On the other hand, my carbon fibre tripod is a delight to use in the field. It is easily carried and it performs as well as my studio tripod. However, there can be shortcomings.
Near a road or in windy conditions, vibrations are a problem. So, I hang my camera bag under the tripod platform. The additional weight cuts down vibration and keeps the tripod feet stable. In fact, that is a small price to pay for the reduced weight. Furthermore, it keeps my camera bag off the ground.
The camera bag trick is only possible because carbon fibre is really stiff. Remember, flimsy (but light) aluminium frames are vibration prone. They cannot perform well in windy field conditions or where vibration is found. Moreover, cheap tripods often do not have an under-slung hook to hang your bag.
What should you pay?
Almost certainly, the cost of a tripod indicates its quality. Good tripods use quality materials and tend to be highly engineered. Good engineering and good materials are not cheap. So, if the price of a tripod is in the range £15 – £30 it is unlikely to be long lasting. Further, it will be of limited stability – especially after a little wear under field conditions. Tripods can actually transmit vibrations to your camera from the ground and wind. So, good stability and properly engineered joints are really important.
In the UK good quality tripods start at around £40. You can pay many hundreds of pounds, especially for a professional grade tripod. So, setting yourself a budget is important. Don’t overspend.
Balance quality and cost
The over-riding factor is what type of photography you will be doing with the tripod. Remember, the properties you need are your guide. However, as we said above, pay attention to the tripod quality you need too. There is a balance between good quality and cost. You have to be the final arbiter in how much you pay. Think about it, err on the side of quality with a tripod. A bad quality decision will impact the image quality of your shots.
So, buying the right tripod is about knowing your own needs. It is also about knowing what type of properties your photographic interests demand of your tripod. Going direct to the manufacturers site and look at their explanations for each of their tripods. You will find more detail there. Moreover, make sure you look up the specifications. There lies the answer to many of your questions about the quality and performance of a tripod. Also, beware of the claims made for ‘general purpose’ or ‘light weight’. Without detailed specifications those terms indicate poor quality engineering or materials.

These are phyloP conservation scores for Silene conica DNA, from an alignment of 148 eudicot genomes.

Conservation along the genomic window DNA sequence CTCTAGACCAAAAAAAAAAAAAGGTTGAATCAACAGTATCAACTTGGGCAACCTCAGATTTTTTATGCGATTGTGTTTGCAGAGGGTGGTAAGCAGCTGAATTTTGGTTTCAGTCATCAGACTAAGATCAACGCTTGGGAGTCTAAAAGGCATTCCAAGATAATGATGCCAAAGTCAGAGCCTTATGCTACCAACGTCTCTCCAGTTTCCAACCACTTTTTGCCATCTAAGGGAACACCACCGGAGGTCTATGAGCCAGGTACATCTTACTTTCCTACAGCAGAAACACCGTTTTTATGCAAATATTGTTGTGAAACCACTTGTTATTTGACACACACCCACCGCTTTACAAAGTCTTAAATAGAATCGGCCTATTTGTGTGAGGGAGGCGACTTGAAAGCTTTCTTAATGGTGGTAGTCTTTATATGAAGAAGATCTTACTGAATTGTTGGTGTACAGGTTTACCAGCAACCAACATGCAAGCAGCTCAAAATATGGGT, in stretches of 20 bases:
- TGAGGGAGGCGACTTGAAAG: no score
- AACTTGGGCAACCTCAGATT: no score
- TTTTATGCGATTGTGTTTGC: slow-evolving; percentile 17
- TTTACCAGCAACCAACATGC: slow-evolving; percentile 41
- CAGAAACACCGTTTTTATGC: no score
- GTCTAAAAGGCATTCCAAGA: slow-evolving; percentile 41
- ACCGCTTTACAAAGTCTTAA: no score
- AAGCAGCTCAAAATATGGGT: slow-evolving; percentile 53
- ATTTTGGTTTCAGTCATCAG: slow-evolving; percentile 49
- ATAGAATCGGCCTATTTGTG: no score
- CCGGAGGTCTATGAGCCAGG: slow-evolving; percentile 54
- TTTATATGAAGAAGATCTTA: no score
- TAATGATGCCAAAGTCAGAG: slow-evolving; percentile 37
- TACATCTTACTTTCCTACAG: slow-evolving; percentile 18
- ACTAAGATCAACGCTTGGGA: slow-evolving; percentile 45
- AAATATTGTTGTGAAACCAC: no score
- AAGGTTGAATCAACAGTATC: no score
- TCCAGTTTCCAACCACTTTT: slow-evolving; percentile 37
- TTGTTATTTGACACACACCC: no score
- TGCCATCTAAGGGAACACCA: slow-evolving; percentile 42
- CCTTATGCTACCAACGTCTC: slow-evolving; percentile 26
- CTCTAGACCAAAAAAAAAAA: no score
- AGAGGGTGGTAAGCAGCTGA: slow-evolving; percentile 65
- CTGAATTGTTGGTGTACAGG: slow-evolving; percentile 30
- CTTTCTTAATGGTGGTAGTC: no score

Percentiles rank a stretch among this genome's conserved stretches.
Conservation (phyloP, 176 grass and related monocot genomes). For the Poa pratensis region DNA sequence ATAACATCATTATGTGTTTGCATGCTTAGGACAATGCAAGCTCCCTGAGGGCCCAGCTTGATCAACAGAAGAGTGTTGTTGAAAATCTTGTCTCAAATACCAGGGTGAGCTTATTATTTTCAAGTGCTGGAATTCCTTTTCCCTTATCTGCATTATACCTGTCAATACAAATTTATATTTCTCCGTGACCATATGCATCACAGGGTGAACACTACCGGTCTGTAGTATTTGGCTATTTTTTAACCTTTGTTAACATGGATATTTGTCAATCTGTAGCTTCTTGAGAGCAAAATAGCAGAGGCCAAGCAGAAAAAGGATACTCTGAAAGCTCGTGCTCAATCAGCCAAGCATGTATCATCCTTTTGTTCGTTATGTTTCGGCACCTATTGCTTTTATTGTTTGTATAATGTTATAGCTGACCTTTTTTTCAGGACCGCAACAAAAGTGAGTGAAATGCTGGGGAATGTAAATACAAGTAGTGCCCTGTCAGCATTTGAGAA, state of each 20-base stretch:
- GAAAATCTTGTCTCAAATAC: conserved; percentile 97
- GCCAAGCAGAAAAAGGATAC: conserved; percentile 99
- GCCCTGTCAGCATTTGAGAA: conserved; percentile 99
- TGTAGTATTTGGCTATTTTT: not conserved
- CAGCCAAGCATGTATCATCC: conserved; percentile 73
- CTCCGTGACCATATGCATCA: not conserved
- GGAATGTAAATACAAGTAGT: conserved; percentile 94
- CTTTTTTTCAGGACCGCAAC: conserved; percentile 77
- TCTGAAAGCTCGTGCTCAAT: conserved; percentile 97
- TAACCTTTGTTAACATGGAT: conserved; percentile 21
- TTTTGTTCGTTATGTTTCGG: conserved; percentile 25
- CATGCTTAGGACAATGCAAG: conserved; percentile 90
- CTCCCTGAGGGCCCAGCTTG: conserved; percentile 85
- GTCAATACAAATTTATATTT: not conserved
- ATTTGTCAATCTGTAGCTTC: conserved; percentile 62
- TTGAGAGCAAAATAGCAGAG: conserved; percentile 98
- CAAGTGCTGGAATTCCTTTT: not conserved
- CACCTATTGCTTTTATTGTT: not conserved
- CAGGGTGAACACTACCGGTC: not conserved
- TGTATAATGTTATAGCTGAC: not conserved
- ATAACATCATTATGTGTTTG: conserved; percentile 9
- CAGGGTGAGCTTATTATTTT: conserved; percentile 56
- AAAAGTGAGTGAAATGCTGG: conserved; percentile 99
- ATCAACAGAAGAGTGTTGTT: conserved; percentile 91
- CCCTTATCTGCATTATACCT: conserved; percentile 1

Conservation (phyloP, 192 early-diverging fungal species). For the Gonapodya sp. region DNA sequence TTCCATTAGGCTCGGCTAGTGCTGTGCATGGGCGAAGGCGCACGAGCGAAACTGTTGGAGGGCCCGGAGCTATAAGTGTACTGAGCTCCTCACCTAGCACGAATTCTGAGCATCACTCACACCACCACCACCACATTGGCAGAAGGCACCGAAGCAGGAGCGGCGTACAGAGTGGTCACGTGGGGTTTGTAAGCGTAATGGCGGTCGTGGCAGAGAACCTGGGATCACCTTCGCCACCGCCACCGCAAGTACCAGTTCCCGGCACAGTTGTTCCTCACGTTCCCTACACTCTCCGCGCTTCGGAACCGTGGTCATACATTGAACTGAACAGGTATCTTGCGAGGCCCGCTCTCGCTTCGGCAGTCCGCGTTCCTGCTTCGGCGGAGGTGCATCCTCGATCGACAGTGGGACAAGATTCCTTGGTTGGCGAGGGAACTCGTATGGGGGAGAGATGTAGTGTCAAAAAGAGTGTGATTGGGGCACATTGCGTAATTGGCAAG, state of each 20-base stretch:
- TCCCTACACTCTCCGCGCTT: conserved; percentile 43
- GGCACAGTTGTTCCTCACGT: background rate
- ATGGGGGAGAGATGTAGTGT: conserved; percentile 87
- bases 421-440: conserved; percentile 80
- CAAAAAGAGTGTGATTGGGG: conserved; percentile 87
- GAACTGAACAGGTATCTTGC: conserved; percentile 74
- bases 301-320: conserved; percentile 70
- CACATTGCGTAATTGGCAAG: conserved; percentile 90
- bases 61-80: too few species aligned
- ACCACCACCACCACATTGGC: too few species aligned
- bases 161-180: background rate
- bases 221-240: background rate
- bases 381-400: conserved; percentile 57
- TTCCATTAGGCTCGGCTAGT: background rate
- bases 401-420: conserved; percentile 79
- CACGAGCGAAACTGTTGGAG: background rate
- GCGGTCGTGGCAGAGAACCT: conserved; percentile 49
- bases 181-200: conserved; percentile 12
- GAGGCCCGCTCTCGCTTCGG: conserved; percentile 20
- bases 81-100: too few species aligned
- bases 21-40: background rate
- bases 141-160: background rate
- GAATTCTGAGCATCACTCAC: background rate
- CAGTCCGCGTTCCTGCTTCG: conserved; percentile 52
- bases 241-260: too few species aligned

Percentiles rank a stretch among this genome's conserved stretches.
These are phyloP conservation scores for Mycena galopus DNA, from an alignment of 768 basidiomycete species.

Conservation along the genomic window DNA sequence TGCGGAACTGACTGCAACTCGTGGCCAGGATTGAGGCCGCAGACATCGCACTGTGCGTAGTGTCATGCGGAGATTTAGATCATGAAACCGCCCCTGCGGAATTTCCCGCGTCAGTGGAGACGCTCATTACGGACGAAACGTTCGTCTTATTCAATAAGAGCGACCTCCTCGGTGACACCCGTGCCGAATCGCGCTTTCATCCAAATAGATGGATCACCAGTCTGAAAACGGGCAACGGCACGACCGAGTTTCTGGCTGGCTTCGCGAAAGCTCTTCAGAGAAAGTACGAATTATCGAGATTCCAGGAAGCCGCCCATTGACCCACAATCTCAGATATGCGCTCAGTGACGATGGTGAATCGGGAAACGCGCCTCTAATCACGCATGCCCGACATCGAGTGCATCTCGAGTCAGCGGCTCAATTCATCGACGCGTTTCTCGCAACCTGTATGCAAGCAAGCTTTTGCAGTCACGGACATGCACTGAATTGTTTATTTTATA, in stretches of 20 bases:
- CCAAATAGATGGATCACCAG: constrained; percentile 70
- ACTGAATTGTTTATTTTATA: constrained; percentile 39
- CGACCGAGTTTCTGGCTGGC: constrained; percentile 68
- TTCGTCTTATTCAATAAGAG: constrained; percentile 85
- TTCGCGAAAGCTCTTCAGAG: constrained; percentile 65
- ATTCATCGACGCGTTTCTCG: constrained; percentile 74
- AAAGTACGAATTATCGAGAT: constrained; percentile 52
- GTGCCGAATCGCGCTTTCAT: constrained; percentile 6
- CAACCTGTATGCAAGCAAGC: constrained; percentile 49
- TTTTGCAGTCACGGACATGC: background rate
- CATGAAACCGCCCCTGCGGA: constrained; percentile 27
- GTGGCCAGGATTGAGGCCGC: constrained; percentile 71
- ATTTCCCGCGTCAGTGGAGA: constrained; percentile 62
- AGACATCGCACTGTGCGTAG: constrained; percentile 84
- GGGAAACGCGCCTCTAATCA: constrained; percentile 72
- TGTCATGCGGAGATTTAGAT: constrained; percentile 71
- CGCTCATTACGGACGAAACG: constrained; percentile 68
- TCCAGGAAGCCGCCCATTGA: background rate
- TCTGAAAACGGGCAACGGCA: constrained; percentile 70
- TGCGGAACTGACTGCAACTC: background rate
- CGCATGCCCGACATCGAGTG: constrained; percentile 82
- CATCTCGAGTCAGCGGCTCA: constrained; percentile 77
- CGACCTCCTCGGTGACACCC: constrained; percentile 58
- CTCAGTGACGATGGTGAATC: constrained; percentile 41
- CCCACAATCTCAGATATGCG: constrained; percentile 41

There are a good range of quality tripod manufacturers. Some names worth checking are listed below as a starting point…
- Manfrotto – High quality engineering, wide range of accessories and designs for many purposes. Many models meet the needs of professional photographers.
- Manfrotto on Amazon (associate link).
- Benro – Strong, very robust, many designs for many different environments and purposes.
- Benro on Amazon (associate link).
- Gitzo – Quality engineering, some innovative ideas. Considered by both amateur and professional.
- Gitzo on Amazon (associate link).
Where to buy
It is worth considering where you buy your tripod too. Manufacturers with proven reputations tend to have wide distribution networks. However, they often do not sell their products on their own websites. If they do have their own web shop, the products are often expensive.
Reputable manufacturers depend on their agents and distributors world wide. If they undercut those agents they would not sell their products overseas. So, check their sites. Find what you want. Then, find a dealer near you who can supply it. Alternatively, go online to a dealer who sells the products. You will often get much better prices for shopping around. Another point, reputable manufacturers often have a list of dealers on their site you can contact who are local to you.
The range of quality tripods has become very broad. Today tripods are available for nearly every type of camera. Small point and shoot cameras, smart phones, bridge cameras, mirrorless and other cameras all have their own tripod requirements. Likewise, they also have their own quality requirements.
I recently bought a cheap plastic smart phone clip to mount on a small tripod. It cost me very little. Because it was so cheap, I thought nothing of quality issues. It also broke the third time I used it. My phone dropped to the ground. Luckily the glass did not shatter. It could have been an expensive mistake. The replacement good quality, lockable smartphone clip cost about 25% more. However, there is no way my phone is going to fall out of the clip now! It was still cheaper than £20 (bought 2020).
I have also benefited from buying good quality ‘Joby’ or ‘GorillaPod’ flexible tripods (associate link). They are quite expensive. However, you can do great things with them. Flexibility and adaptability are really useful in a tripod.
The point is this…
The lesson is, think carefully, find out everything you can. Then, make a quality purchase – get the best you can afford.
Nowadays, I take my time making a tripod purchase. Consequently, my new tripod suits the purpose I have in mind. But, more important, my camera is safe. In addition, I have the flexibility I need to make the critical shot and I get sharp results. Taking care to seek out a quality tripod helps a photographer get stand out results.
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Damon is a writer-photographer and editor of this site. He has run some major websites, a computing department and a digital image library. He started out as a trained teacher and now runs training for digital photogs.
See also: Editors ‘Bio’.
By Damon Guy see his profile on Google+.